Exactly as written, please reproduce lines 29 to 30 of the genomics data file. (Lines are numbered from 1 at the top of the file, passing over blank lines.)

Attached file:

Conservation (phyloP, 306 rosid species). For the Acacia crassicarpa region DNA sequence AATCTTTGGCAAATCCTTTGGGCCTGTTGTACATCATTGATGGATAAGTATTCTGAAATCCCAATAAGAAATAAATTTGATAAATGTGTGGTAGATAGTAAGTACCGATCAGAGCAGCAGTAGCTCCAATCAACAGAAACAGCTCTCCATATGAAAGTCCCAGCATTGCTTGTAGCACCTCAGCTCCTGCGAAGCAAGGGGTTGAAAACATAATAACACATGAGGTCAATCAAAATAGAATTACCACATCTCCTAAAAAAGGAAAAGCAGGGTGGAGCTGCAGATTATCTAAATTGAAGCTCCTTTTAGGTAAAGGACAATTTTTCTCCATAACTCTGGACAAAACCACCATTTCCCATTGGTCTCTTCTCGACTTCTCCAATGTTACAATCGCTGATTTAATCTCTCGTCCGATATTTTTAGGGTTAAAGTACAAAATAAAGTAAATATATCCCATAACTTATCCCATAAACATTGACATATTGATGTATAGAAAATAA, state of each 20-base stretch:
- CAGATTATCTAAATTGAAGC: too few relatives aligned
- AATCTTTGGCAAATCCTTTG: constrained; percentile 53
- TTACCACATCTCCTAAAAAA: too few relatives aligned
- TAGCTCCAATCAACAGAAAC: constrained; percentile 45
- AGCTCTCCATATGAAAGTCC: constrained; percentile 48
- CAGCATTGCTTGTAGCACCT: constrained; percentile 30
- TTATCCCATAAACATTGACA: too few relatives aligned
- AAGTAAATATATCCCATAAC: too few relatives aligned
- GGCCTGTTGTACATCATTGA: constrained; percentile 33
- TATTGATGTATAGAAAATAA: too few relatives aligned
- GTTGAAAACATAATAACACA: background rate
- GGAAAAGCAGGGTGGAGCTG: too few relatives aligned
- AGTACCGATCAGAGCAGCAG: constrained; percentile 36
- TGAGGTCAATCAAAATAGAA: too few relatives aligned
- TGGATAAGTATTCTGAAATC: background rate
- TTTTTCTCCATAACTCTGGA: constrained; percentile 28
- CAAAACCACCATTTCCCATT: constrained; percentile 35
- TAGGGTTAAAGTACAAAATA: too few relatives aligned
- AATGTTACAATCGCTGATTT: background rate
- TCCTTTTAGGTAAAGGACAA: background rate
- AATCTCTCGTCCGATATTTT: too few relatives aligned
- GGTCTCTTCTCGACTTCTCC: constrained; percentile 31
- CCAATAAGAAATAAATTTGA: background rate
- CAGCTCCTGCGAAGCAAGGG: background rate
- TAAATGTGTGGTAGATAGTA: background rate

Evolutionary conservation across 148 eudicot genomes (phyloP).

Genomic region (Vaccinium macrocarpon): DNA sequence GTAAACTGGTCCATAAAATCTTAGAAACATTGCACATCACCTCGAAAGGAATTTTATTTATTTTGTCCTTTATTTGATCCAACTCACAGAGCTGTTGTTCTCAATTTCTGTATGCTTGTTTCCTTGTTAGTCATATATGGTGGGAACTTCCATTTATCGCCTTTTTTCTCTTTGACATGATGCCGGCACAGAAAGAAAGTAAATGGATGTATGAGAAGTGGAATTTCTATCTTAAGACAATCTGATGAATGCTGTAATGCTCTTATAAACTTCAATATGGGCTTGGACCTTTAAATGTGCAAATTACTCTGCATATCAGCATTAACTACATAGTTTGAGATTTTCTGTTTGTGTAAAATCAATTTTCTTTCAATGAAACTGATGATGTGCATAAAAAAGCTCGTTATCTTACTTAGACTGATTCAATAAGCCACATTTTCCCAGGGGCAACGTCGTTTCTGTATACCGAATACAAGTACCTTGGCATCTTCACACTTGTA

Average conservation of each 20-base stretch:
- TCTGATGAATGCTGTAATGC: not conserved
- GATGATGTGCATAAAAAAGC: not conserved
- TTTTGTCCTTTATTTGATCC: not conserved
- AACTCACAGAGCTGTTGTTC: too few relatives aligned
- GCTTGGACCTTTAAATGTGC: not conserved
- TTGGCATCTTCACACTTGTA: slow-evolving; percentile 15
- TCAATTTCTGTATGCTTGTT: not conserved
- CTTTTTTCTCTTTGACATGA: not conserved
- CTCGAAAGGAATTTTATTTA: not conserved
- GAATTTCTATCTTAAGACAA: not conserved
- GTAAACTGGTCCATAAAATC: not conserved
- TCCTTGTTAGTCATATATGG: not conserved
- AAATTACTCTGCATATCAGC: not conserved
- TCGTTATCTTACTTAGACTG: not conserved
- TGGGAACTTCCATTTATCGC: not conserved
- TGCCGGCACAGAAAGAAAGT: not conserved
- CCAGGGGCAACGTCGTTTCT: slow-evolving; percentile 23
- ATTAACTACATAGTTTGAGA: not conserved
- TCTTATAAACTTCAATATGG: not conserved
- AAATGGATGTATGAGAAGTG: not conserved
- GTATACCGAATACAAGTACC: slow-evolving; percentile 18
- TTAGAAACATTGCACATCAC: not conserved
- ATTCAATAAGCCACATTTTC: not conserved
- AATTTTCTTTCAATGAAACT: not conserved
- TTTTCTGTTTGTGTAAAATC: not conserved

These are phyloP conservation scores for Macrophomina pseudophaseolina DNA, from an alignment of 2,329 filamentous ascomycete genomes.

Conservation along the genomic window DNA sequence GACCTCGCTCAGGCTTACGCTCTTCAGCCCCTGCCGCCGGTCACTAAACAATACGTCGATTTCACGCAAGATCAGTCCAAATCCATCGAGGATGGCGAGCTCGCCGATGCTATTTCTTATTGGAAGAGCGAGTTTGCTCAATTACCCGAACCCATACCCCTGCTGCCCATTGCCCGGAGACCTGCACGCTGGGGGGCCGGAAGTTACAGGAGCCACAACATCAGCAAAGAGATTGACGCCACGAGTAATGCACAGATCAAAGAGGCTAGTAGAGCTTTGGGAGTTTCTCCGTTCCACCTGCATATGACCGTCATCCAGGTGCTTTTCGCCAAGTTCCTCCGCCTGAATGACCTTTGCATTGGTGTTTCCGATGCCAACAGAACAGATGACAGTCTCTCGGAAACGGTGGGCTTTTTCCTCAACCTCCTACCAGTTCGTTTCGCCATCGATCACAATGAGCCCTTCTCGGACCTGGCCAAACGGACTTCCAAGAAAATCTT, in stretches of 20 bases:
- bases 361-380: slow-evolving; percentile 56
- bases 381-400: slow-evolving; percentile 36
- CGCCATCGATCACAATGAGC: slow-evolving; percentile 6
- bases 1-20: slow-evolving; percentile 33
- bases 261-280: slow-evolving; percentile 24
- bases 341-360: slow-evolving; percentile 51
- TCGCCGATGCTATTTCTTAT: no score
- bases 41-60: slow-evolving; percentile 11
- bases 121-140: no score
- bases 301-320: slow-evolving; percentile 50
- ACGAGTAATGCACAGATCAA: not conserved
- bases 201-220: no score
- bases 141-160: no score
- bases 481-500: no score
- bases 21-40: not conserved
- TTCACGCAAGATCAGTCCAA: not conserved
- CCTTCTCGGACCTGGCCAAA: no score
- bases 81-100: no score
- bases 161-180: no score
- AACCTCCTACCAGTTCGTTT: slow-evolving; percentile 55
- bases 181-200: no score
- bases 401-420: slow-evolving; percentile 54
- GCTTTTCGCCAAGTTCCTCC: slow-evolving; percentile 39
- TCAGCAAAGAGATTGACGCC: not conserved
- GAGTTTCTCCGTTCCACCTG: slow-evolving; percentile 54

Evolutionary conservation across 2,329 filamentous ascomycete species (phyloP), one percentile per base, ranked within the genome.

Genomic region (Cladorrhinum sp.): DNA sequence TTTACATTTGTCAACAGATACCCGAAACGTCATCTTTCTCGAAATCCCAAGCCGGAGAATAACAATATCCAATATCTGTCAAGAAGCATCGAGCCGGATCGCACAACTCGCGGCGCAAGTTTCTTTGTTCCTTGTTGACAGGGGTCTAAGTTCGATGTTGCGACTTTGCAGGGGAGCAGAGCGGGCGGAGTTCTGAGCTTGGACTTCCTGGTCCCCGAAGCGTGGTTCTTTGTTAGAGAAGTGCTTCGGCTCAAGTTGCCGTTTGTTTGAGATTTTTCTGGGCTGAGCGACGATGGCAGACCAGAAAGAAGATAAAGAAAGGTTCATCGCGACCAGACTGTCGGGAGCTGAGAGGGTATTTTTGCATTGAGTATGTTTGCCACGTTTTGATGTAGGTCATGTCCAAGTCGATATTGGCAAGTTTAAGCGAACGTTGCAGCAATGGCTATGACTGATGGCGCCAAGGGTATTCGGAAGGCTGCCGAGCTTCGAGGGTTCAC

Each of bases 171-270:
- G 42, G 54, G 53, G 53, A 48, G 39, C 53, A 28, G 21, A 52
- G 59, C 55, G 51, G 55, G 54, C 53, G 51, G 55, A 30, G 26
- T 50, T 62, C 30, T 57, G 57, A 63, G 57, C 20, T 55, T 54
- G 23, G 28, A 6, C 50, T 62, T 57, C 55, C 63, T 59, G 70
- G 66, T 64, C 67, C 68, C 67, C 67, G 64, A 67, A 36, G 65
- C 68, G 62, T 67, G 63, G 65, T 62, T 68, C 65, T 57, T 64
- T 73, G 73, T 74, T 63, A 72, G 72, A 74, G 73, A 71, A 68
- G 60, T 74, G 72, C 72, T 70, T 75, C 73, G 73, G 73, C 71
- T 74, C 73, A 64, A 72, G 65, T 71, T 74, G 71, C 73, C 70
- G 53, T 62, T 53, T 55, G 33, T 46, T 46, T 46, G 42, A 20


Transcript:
Average conservation of each 20-base stretch:
- TCTGATGAATGCTGTAATGC: not conserved